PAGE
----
$ Sales (median, in millions) 100 93
# Employees (median) 800 800
Publicly Traded (%) 53.4 48.5
Industry (%)-
 Construction 2.1 1.2
 Extraction 2.1 1.9
 Finance, Insurance, Real Estate (**) 29.0 40.3
 Manufacturing 8.1 6.7
 Public Administration (**) 27.1 20.8
 Services 14.8 13.0
 Transportation, Utilities 6.7 7.3
 Wholesale, Retail 4.8 5.5
 Internal Audit Department (%) 67.5 64.0
 External Auditor (%) 71.5 71.0

(**) significant at < .01
Table 2

Characteristics of Perpetrators


Number of Gases 1,569 1,077

Demographics (% of Details Provided):
 Male 74.2 71.0
 Female 25.8 29.0
 Marital Status-
 Married 75.2 72.9
 Unmarried 24.8 28.0
 Education Level-
 High School 42.9 44.3
 College 57.1 55.7

Perpetrator Age (mean) 41.7 41.6

Perpetrator Role (%):
 Owner (**) 4.7 7.1
 Employee (1)
 Management (**) 34.1 24.2
 Non-management (**) 47.4 40.8
 Vendor (**) 17.1 12.9
 Customer (**) 8.9 13.5
 Agent (**) 2.7 5.0
 Other Corporation or Person (**) 6.8 11.2

(**) significant at <.0]

(1) Because of the length of the survey (four pages), we utilized only
these two categories. Thus, the respondent had to judge where to put
middle management. Regardless of initial categorization, employees
combined committed fraud in greater proportions LAX organizations
(81.5%) than in SUPPORTIVE (65%).
Table 3

Characteristics of Fraud Schemes


Number of Cases 1,569 1,077

$ Amount of Loss (Median in 000's) 150 130
Loss Reflected in (% of Cases):


 Cash 47.6 43.9
 Accounts Receivable (**) 20.1 14.7
 Inventory (**) 19.5 14.5
 Fixed Assets (*) 7.1 5.1
 Investments 7.4 8.3
 Other Assets 10.1 12.3


 Accounts Payable (**) 17.9 14.1
 Other Liabilities 7.1 9.7


 Sales Revenues (**) 19.4 14.1
 Services Revenues 6.7 5.4
 Other Revenues (**) 13.6 10.2


 Purchases of Supplies (**) 23.3 14.5
 Purchases of Services (**) 20.8 13.2
 Wages (**) 11.9 8.6
 Travel and Entertainment (**) 13.3 8.3
 Other Expenses 9.5 11.8

Accounts Involved (avg. number of) (**) 2.6 2.2
Duration of Scheme (avg. number of months) 28.9 27.8

Methods Used in Scheme (% of Cases):

 Override Existing Controls (**) 50.5 30.0
 Exploit Computer Technology (**) 21.6 15.5
 Newly Computerized System (**) 13.6 9.4
 Alter Computer Records (**) 11.6 7.9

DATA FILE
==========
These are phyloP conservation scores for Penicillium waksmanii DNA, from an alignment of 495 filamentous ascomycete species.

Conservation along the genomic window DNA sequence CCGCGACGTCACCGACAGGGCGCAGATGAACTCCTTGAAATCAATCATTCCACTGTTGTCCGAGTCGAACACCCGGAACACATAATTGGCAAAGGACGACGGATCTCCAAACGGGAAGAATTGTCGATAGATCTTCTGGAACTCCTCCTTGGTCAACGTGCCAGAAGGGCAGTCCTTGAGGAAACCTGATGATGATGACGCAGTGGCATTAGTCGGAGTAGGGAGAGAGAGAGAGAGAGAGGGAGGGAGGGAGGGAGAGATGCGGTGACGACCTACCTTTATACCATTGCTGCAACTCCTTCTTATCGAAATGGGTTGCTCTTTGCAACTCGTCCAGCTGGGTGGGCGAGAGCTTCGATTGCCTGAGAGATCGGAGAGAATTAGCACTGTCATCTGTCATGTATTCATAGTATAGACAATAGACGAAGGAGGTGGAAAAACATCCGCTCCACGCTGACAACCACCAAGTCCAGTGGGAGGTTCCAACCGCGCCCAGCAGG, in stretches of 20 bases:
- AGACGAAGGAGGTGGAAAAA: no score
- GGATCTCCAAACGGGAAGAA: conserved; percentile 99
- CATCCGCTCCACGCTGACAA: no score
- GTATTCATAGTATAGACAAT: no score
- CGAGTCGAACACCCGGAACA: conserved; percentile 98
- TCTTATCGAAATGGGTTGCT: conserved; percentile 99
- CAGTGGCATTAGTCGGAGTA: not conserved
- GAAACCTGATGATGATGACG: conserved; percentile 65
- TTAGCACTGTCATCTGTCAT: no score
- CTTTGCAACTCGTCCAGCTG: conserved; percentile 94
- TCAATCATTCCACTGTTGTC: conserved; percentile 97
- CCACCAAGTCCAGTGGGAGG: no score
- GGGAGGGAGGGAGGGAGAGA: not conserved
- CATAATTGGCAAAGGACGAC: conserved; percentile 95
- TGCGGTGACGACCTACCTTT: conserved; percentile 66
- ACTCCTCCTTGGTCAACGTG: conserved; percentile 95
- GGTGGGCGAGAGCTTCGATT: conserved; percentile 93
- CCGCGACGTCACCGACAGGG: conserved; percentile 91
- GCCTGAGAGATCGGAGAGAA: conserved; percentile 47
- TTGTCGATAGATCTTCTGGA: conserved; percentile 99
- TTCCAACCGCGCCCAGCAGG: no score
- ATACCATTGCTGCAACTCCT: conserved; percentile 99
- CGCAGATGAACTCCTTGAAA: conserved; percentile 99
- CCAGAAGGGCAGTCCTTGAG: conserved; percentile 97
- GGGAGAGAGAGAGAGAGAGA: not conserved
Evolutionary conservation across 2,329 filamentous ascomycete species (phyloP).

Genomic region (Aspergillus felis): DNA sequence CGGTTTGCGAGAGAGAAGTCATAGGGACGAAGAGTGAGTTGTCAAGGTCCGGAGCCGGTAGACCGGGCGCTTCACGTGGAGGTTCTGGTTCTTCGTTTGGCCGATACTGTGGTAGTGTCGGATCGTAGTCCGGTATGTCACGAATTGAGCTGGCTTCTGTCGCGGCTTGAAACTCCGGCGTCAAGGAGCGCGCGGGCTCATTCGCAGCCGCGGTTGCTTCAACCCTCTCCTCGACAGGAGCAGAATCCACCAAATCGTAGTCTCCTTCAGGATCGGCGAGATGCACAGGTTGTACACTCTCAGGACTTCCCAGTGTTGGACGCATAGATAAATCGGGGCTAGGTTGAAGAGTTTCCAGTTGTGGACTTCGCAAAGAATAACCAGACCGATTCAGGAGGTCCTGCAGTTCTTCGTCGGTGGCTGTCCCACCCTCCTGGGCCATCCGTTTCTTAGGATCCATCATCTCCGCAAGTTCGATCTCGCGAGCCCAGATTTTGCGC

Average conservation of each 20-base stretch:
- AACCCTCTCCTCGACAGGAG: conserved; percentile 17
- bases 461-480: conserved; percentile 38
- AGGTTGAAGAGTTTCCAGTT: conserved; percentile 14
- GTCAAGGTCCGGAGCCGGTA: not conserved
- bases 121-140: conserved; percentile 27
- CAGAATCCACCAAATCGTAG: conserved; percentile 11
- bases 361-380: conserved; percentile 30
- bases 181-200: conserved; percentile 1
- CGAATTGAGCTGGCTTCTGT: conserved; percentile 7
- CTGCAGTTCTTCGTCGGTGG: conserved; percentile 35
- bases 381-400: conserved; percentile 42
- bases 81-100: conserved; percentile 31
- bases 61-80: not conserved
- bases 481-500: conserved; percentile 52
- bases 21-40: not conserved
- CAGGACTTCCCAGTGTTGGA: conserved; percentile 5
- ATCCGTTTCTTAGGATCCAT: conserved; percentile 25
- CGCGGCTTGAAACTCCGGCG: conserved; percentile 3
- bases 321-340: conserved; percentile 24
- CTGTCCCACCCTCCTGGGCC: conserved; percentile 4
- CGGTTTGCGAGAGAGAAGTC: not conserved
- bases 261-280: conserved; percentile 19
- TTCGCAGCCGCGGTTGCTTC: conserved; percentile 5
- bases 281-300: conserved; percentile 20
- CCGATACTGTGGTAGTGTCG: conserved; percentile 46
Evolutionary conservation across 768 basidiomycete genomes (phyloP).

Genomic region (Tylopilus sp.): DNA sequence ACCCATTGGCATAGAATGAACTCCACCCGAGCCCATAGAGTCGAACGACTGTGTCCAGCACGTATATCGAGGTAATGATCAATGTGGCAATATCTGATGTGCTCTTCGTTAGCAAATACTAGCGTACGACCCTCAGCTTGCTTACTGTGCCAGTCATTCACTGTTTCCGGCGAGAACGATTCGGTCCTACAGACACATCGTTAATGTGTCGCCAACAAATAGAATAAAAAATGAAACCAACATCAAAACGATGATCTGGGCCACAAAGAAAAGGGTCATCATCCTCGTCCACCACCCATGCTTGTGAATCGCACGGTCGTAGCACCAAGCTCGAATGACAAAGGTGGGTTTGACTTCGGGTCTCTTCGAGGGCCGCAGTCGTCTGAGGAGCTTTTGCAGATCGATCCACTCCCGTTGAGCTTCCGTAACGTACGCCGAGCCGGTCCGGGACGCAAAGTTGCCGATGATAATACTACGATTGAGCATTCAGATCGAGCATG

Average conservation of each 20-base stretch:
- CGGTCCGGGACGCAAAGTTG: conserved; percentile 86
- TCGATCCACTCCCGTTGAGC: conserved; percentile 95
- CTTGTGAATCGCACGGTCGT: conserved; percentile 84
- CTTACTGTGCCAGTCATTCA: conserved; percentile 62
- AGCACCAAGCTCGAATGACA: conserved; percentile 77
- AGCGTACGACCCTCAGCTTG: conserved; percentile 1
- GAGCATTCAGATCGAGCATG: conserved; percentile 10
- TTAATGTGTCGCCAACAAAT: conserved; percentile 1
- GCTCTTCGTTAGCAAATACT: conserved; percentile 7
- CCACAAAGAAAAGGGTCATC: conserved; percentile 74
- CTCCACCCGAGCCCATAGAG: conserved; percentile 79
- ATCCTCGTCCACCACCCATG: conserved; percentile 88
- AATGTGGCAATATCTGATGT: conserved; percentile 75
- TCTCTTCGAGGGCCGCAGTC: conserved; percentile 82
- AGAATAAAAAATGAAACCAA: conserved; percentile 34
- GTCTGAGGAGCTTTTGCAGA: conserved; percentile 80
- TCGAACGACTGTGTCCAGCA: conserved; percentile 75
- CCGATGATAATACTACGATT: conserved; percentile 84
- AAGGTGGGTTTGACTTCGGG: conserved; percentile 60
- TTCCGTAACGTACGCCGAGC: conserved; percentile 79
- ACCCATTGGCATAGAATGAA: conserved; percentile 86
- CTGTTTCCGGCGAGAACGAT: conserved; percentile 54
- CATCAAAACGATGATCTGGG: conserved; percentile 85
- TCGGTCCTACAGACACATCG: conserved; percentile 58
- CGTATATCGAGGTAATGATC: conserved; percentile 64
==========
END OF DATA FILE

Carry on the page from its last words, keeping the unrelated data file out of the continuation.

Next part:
Exploit Lack of Separation of Duties (**) 75.8 29.5
 Authorize Unsanctioned Activity (**) 75.7 19.4
 Exploit Untrained Personnel (**) 66.2 11.1
 Exploit Lack of Asset Safeguards (**) 64.7 15.1
 Manipulate Documentation (**) 75.1 18.2
 Exploit Failure to Perform Inventories (**) 62.2 15.3

Incidence of Collusion (**) 23.5 18.5

(*.) significant at <.05

(**.) significant at <.01
Table 4

Detection of Fraud Schemes


Number of Cases 1,569 1,077
Initial Detection By (% of Cases):
 Internal Audit 17.1 19.7
 External Audit 10.5 9.5
 Inside Organization (**) 45.6 40.1
 Outside Organization 22.0 23.9
 Law Enforcement 1.3 2.5
 IRS/State Revenue 1.6 1.9
 Other 1.9 2.4
Red Flags Raised:
 Total Number in Case (mean) (**) 3.1 2.1
 Percentage of Cases (%)-
 Lifestyle Changes (**) 17.1 12.5
 Financial Anomalies 27.7 22.8

(**) significant at < .01
Table 5

Outcome of Fraud Schemes


Number of Cases 1,569 1,077

Resolution (avg. number of months) 8.5 8.2

Outcome for Perpetrator (% of cases):
 Terminated (**) 66.0 54.9
 Transferred (**) 26.3 21.7
 Settled 15.4 15.5
 Prosecuted- 55.4 55.8
 Acquitted 1.7 1.0
 Convicted 42.9 39.9

(**) significant at < .01

(*.) The authors thank the Association of Certified Fraud Examiners for their generous support of this project.


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Author:Holmes, Sarah A.; Langford, Margaret; Welch, O. James; Welch, Sandra T.
Publication:Journal of Managerial Issues
Geographic Code:1USA
Date:Mar 22, 2002